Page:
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Telomerase

About: Telomerase is a research topic. Over the lifetime, 12039 publications have been published within this topic receiving 608965 citations.


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Journal ArticleDOI
23 Dec 1994-Science
TL;DR: A highly sensitive assay for measuring telomerase activity was developed in this paper, which showed that telomerases appear to be stringently repressed in normal human somatic tissues but reactivated in cancer, where immortal cells are likely required to maintain tumor growth.
Abstract: Synthesis of DNA at chromosome ends by telomerase may be necessary for indefinite proliferation of human cells. A highly sensitive assay for measuring telomerase activity was developed. In cultured cells representing 18 different human tissues, 98 of 100 immortal and none of 22 mortal populations were positive for telomerase. Similarly, 90 of 101 biopsies representing 12 human tumor types and none of 50 normal somatic tissues were positive. Normal ovaries and testes were positive, but benign tumors such as fibroids were negative. Thus, telomerase appears to be stringently repressed in normal human somatic tissues but reactivated in cancer, where immortal cells are likely required to maintain tumor growth.

7,033 citations

Journal ArticleDOI
16 Jan 1998-Science
TL;DR: In this article, two telomerase-negative normal human cell types, retinal pigment epithelial cells and foreskin fibroblasts, were transfected with vectors encoding the human telomere catalytic subunit.
Abstract: Normal human cells undergo a finite number of cell divisions and ultimately enter a nondividing state called replicative senescence. It has been proposed that telomere shortening is the molecular clock that triggers senescence. To test this hypothesis, two telomerase-negative normal human cell types, retinal pigment epithelial cells and foreskin fibroblasts, were transfected with vectors encoding the human telomerase catalytic subunit. In contrast to telomerase-negative control clones, which exhibited telomere shortening and senescence, telomerase-expressing clones had elongated telomeres, divided vigorously, and showed reduced staining for β-galactosidase, a biomarker for senescence. Notably, the telomerase-expressing clones have a normal karyotype and have already exceeded their normal life-span by at least 20 doublings, thus establishing a causal relationship between telomere shortening and in vitro cellular senescence. The ability to maintain normal human cells in a phenotypically youthful state could have important applications in research and medicine.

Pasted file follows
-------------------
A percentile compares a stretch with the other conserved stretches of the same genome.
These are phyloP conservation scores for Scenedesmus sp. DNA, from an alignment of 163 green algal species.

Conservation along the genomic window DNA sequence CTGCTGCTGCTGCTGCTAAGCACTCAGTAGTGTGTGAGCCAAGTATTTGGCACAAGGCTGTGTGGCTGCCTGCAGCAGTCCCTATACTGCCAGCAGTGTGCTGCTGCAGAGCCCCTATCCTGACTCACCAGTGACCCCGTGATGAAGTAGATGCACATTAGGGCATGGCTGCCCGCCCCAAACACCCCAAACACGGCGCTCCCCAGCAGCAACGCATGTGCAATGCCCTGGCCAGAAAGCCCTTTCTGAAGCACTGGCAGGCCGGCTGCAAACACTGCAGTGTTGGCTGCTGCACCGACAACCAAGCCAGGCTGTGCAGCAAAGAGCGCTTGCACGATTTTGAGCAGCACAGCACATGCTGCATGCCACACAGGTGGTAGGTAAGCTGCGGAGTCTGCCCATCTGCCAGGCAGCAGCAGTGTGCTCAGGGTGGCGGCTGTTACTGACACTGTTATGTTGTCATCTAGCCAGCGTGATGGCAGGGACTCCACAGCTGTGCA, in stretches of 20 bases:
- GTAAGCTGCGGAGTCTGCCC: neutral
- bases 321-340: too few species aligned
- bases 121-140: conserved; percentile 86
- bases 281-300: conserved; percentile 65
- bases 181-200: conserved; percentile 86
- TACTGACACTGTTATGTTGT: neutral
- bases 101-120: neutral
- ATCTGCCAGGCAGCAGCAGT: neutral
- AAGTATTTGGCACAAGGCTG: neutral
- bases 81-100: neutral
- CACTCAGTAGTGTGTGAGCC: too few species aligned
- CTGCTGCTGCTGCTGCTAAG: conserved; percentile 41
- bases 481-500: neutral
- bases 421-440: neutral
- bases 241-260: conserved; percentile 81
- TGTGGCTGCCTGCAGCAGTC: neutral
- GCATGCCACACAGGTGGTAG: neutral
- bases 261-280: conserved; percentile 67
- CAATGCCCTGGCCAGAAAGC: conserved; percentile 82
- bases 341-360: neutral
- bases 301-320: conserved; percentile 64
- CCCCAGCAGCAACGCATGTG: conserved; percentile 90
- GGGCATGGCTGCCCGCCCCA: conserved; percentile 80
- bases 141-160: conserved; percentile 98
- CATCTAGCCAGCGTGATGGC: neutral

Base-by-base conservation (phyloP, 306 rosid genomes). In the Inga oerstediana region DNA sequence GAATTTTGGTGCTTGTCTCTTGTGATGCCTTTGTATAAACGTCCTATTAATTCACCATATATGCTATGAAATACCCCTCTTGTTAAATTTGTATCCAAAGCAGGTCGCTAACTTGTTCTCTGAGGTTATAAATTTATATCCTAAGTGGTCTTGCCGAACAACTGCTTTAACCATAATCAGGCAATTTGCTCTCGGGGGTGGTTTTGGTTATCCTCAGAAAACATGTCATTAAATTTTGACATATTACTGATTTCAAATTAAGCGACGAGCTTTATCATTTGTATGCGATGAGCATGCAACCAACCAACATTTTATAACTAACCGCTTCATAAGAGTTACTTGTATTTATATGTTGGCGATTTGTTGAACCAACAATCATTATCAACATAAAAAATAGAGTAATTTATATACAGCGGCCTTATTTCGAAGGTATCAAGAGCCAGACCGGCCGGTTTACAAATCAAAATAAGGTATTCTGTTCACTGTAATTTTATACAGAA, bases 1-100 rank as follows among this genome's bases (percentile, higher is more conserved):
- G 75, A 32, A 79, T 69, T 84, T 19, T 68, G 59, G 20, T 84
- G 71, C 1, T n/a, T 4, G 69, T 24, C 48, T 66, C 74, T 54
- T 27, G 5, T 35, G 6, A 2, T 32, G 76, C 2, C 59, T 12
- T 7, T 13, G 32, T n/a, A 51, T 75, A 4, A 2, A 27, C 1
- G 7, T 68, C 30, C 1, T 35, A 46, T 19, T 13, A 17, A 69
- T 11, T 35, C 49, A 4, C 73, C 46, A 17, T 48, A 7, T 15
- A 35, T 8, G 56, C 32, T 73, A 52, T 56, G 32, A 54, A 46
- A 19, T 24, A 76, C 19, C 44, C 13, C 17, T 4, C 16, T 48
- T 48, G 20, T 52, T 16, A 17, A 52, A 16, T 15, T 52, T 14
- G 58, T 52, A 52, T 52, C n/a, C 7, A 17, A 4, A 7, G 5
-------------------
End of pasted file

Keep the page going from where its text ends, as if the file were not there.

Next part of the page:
4,870 citations

Journal ArticleDOI
18 Apr 1991-Nature
TL;DR: The DNA of telomeres—the terminal DNA-protein complexes of chromosomes—differs notably from other DNA sequences in both structure and function, and has been shown to be essential for telomere maintenance and long-term viability.
Abstract: The DNA of telomeres--the terminal DNA-protein complexes of chromosomes--differs notably from other DNA sequences in both structure and function. Recent work has highlighted its remarkable mode of synthesis by the ribonucleoprotein reverse transcriptase, telomerase, as well as its ability to form unusual structures in vitro. Moreover, telomere synthesis by telomerase has been shown to be essential for telomere maintenance and long-term viability.

3,139 citations

Journal ArticleDOI
TL;DR: All major types of cancer have been screened and the presence of telomerase activity has been detected in the vast majority of cases, and a summary, in table form, of the current data is provided.

2,762 citations

Journal ArticleDOI
29 Jul 1999-Nature
TL;DR: It is shown that the ectopic expression of the telomerase catalytic subunit (hTERT) in combination with two oncogenes results in direct tumorigenic conversion of normal human epithelial and fibroblast cells.
Abstract: During malignant transformation, cancer cells acquire genetic mutations that override the normal mechanisms controlling cellular proliferation. Primary rodent cells are efficiently converted into tumorigenic cells by the coexpression of cooperating oncogenes1,2. However, similar experiments with human cells have consistently failed to yield tumorigenic transformants3,4,5, indicating a fundamental difference in the biology of human and rodent cells. The few reported successes in the creation of human tumour cells have depended on the use of chemical or physical agents to achieve immortalization6, the selection of rare, spontaneously arising immortalized cells7,8,9,10, or the use of an entire viral genome11. We show here that the ectopic expression of the telomerase catalytic subunit (hTERT)12 in combination with two oncogenes (the simian virus 40 large-T oncoprotein and an oncogenic allele of H-ras) results in direct tumorigenic conversion of normal human epithelial and fibroblast cells. These results demonstrate that disruption of the intracellular pathways regulated by large-T, oncogenic ras and telomerase suffices to create a human tumor cell.

2,392 citations


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Performance
Metrics
No. of papers in the topic in previous years
YearPapers
2023686
2022545
2021334
2020380
2019351
2018361